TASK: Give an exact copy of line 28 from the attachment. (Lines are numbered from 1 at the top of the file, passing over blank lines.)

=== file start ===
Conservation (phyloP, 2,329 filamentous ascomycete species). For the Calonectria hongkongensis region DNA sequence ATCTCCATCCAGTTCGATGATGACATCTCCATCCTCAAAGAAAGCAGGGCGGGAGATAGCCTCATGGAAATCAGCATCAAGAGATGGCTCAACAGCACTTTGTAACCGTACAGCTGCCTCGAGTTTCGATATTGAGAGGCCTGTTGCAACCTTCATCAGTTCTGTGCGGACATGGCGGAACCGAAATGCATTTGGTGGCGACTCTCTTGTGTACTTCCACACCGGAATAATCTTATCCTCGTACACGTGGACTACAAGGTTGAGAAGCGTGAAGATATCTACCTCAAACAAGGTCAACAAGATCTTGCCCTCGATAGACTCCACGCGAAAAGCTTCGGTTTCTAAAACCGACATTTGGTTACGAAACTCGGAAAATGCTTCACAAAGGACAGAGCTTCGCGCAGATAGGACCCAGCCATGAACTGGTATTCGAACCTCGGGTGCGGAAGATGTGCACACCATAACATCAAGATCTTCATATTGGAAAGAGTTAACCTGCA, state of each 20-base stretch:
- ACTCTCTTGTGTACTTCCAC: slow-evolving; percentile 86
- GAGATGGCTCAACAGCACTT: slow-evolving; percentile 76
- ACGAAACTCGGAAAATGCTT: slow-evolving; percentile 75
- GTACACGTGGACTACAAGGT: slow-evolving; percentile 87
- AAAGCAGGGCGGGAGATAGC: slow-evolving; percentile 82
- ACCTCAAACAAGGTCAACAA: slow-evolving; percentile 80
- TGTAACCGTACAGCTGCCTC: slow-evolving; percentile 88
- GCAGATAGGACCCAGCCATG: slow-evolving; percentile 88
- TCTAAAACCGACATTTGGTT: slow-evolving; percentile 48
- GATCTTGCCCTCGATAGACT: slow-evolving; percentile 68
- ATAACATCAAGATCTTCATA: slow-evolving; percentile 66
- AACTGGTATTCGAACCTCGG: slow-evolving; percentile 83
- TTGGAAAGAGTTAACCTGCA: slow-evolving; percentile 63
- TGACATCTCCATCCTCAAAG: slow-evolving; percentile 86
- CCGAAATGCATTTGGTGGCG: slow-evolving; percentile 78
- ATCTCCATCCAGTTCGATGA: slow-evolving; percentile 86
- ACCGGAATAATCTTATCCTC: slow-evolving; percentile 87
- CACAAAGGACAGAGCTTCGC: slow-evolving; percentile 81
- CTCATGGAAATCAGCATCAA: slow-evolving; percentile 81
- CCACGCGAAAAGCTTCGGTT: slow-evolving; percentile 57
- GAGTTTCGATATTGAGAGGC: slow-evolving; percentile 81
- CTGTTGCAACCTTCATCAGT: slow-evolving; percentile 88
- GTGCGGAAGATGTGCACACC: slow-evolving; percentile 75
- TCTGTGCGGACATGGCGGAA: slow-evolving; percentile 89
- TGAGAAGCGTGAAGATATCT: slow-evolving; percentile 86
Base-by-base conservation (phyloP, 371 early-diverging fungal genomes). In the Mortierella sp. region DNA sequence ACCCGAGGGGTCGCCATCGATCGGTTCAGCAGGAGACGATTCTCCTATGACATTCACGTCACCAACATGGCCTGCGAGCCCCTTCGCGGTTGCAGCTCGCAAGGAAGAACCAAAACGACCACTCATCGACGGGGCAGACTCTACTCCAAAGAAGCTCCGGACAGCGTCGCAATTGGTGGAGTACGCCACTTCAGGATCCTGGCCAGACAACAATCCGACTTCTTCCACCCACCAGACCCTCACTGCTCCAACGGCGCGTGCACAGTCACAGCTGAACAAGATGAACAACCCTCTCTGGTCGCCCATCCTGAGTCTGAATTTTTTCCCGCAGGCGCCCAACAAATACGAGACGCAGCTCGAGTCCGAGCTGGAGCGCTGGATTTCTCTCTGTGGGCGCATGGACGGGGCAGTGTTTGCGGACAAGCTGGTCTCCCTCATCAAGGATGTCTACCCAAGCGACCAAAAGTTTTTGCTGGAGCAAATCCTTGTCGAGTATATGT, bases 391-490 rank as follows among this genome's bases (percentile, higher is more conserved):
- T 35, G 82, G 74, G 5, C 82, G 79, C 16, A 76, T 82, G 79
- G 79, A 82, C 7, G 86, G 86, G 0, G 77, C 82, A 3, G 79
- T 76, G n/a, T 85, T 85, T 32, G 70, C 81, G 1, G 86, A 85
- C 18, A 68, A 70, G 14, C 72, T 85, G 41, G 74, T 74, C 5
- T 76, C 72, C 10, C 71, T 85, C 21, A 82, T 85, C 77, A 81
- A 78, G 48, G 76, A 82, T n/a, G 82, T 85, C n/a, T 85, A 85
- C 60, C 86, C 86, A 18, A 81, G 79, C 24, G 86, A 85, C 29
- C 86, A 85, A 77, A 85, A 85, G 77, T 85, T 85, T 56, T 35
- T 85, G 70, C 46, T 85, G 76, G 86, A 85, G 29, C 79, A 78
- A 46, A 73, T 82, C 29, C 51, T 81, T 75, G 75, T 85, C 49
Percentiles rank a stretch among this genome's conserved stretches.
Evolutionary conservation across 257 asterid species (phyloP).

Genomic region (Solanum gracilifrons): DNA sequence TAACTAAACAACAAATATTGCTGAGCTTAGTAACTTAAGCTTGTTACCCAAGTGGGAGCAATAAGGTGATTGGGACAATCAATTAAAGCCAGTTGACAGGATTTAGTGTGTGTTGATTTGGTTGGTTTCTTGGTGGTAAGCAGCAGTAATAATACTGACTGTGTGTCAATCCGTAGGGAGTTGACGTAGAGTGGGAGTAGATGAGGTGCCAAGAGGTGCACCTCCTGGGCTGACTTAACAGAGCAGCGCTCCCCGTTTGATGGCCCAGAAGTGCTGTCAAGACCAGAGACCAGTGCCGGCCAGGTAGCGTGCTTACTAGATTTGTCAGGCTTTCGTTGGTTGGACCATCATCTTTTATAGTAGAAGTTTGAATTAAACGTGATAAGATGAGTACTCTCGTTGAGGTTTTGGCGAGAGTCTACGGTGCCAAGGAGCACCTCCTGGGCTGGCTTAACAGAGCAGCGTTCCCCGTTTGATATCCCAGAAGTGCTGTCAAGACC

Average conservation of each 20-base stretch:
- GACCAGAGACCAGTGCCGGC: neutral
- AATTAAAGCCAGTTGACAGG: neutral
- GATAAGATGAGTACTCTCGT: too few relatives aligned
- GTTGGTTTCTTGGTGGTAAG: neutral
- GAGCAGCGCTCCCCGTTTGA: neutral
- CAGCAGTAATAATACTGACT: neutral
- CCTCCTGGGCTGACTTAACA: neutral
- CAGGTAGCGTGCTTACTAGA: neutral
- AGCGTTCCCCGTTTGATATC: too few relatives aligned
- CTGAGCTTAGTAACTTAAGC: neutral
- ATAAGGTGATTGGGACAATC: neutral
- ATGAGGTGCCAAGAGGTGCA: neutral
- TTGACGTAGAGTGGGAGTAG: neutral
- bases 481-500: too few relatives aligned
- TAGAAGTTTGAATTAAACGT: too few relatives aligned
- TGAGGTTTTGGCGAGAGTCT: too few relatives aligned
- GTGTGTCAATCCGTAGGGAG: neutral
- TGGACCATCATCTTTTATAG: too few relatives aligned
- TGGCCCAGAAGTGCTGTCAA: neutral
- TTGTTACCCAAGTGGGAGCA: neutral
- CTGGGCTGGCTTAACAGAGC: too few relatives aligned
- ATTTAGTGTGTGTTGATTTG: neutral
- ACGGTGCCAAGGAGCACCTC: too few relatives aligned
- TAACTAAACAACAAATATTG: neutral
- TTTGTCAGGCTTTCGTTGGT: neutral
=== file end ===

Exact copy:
- T 35, G 82, G 74, G 5, C 82, G 79, C 16, A 76, T 82, G 79